Starla Kaye said...

Another excellent discussion! New writers get really hung up on just how long a chapter should be. It's just one of the many scary things about learning to write. But, as has been pointed out, there isn't a magical rule about chapter length...or even the correct number of scenes per chapter.

My two-cents-worth of advice is to skim through a number of books from the publisher that you're thinking about submitting to eventually. Even within their books, though, you may see a variance on the number of chapters and the size of the chapters.

Another consideration is what makes YOU comfortable when reading a book. Do you like the really short chapters? Do they drive you crazy? Do you like a chapter to have some page meat and one or two scene stopping places?

After you've written a gazillion books (like I sometimes feel that I have), you find a chapter length that works for you. Somehow you just magically end up with pretty consistent page count per chapter. It's your Page Comfort Zone (I just came up with that. Is it brilliant or what?)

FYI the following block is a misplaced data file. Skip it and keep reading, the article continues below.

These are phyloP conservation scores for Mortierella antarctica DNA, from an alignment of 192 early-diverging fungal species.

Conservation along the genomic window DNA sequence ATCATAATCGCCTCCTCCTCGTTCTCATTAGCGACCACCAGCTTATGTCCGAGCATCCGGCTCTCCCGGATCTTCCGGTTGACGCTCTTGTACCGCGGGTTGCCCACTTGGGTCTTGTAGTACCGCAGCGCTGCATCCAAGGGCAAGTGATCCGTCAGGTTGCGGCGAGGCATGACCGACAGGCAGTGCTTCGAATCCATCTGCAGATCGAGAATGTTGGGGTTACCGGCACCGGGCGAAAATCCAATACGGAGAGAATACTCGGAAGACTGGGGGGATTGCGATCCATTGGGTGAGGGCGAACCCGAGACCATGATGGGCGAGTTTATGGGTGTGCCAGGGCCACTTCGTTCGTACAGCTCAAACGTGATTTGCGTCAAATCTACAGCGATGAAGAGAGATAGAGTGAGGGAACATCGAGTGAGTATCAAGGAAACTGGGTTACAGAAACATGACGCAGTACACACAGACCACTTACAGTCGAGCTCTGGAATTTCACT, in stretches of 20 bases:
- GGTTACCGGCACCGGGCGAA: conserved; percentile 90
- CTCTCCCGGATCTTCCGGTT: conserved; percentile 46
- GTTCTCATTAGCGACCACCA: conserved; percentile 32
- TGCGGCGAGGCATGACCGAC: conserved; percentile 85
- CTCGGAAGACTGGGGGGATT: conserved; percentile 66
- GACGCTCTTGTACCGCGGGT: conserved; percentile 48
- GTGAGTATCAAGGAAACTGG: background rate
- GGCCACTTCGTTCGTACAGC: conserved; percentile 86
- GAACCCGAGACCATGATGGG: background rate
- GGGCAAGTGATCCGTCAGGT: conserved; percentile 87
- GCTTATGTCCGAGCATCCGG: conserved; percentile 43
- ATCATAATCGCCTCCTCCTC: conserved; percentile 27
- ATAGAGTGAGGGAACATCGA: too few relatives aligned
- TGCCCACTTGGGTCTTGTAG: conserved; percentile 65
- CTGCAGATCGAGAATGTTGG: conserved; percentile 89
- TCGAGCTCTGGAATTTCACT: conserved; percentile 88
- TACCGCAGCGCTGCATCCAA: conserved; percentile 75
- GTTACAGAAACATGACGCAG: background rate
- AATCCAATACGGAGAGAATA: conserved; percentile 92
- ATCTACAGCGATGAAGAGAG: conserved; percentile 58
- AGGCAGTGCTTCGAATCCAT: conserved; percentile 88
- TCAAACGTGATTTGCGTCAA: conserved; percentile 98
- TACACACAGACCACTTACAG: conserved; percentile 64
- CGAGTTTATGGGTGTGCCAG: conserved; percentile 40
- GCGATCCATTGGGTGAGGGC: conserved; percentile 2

My main publisher wants novellas that are 5-6 chapters long and around 25,000-30,000 words. They also look for novels that are at least 12 chapters long and around 60,000 or more words. I've been publishing both with them long enough that I just "know" when I'm reaching the right word count per chapter.

As Roxann said, "It's all in how words flow within you."

Penny Rader said...

My chapters vary in length. My longest was probably 25-26 pages. My shortest has probably been 8-9 pages. It depends on what's happening with the scenes.

Sometimes I'll write shorter chapters as a way to trick myself into writing more. Kind of like, "Wow, I've written ten chapters. Cool!" Hey, a girl's gotta do what she's gotta do to motivate herself to get some words on the page. Especially this girl. (grin)

Reese, I love the idea of your one page Santa scenes. That sounds like a fun story.